teocalli (Mdz10r)

teocalli (Mdz10r)

Glyph or Iconographic Image Description: 

This iconographic example shows a twin temple (teocalli) facing the viewer front-on. Two structures sit atop a shared, wide staircase, which nevertheless has a division down the center. The double staircase is wider at the bottom than at the top, and there are reinforcements where the angular frame shifts to go straight to the top. Two building sit atop this twin temple. The top left structure has an open doorway that is framed by turquoise-colored beams. There are two vertical hash marks at the center of the horizontal turquoise beams, reminiscent of the "hua" element found in some glyphs. It almost has the shape of a regular building (calli), but its crest-like roof is elongated and decorated with a square that contains three vertical rectangles. The structure on the right has an open doorway that is framed by multicolored beams, predominantly red but with white and yellow stripes toward the bottom of the framing. This building also has an additional crest-like roof structure of the same height but a different design. This one has fifteen white circles, one of them (at the top and center) being a big larger than the others.

Description, Credit: 

Stephanie Wood

Added Analysis: 

The gloss conveys the message that this teocalli is located at Tlatelolco. A photograph of the ruined temple at Tlatelolco today, published in Wikipedia, shows a foundation something like the one in this drawing from the Codex Mendoza.

The beams of various colors and designs are surely laden with meaning. But, for now, some information is known about these ubiquitous beams in the various kinds of buildings called calli. In the Primeros Memoriales we learn that the upright pillars also have the name tlaquetzalli (probably from the verb, quetza, to stand) and the lintels are tlaxquitl (possibly some relation to -ixqui, the front edge of an eyelid, if Nahuas thought of the entryway as an open eye?). [See: Fray Bernardino de Sahagún, Primeros Memoriales, ed. Thelma D. Sullivan, et al. (Norman: University of Oklahoma Press, 1997), 226.]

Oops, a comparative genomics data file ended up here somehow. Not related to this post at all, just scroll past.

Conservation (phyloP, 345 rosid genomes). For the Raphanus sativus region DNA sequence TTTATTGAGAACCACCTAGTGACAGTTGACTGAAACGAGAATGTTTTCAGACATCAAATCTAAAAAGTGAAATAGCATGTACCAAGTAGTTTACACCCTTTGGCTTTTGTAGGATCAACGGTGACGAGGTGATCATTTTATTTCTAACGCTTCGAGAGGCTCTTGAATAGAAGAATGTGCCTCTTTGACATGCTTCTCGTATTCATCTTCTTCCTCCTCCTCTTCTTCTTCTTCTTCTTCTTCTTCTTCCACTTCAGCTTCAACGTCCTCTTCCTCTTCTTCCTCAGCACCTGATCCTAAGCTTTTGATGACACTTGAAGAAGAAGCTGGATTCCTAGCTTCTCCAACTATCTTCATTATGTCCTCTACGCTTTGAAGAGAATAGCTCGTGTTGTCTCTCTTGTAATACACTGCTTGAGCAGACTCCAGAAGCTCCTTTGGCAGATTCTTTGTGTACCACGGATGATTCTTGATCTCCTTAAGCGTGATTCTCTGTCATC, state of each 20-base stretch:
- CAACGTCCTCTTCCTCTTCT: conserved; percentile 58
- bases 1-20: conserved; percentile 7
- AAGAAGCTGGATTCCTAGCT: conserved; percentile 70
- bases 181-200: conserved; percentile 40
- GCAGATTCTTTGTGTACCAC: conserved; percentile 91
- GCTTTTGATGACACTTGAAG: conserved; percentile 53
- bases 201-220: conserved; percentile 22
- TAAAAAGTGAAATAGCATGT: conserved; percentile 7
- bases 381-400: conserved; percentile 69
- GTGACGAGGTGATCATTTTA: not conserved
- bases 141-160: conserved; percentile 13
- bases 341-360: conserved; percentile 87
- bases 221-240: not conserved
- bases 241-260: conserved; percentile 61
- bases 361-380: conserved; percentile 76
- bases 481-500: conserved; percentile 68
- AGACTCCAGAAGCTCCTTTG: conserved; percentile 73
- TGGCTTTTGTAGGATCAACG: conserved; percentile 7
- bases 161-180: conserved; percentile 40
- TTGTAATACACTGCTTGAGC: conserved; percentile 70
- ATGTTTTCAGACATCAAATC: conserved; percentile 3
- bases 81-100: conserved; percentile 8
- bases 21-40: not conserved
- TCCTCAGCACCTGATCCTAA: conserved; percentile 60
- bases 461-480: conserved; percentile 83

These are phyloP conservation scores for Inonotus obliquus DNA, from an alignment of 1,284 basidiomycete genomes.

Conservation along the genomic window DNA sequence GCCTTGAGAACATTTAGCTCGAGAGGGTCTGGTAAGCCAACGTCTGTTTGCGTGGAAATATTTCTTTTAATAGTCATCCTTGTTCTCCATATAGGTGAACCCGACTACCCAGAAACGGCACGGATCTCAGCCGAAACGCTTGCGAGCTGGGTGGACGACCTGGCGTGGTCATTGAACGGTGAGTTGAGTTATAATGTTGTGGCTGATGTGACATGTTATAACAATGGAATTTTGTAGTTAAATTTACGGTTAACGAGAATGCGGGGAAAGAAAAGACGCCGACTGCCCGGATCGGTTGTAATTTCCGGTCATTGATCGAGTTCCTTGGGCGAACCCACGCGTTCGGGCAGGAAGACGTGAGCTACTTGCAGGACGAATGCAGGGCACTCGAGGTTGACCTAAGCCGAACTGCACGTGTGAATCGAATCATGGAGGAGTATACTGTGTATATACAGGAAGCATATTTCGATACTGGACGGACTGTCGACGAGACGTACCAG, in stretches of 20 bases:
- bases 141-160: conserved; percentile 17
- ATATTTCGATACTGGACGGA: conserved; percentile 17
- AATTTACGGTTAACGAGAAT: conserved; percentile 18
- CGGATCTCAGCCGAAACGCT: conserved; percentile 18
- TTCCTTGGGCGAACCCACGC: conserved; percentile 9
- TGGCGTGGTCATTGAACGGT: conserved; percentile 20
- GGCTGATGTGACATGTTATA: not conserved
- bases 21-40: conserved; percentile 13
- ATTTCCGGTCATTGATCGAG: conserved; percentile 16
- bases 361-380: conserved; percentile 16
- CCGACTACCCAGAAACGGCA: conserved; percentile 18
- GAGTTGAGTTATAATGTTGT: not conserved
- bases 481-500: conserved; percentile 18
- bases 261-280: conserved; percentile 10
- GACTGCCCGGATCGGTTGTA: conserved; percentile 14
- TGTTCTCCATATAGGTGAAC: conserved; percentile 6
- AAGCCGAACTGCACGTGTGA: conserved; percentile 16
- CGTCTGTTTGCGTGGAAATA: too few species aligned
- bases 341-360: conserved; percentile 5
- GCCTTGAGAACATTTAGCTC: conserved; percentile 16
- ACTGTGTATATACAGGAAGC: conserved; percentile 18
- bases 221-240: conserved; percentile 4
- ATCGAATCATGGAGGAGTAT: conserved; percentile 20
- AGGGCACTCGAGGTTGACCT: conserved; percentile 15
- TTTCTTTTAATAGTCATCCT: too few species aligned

Added Analysis, Credit: 

Stephanie Wood

Gloss Image: 
Gloss Diplomatic Transcription: 

tlatilulco. puo

Gloss Normalization: 

Tlatelolco, pueblo (in the contemporary spelling)

Gloss Analysis, Credit: 

Stephanie Wood

Source Manuscript: 
Date of Manuscript: 

c. 1541, but by 1553 at the latest

Creator's Location (and place coverage): 

Mexico City

Shapes and Perspectives: 

temples, templos con crestería, arquitectura, religión indígena

Glyph or Iconographic Image: 
Relevant Nahuatl Dictionary Word(s): 
Glyph/Icon Name, Spanish Translation: 

el templo

Spanish Translation, Credit: 

Stephanie Wood

Image Source: 

Codex Mendoza, folio 10 recto, https://digital.bodleian.ox.ac.uk/objects/2fea788e-2aa2-4f08-b6d9-648c00..., image 30 of 188.

Image Source, Rights: 

Original manuscript is held by the Bodleian Libraries, University of Oxford, MS. Arch. Selden. A. 1; used here with the UK Creative Commons, “Attribution-NonCommercial-ShareAlike 3.0 License” (CC-BY-NC-SA 3.0)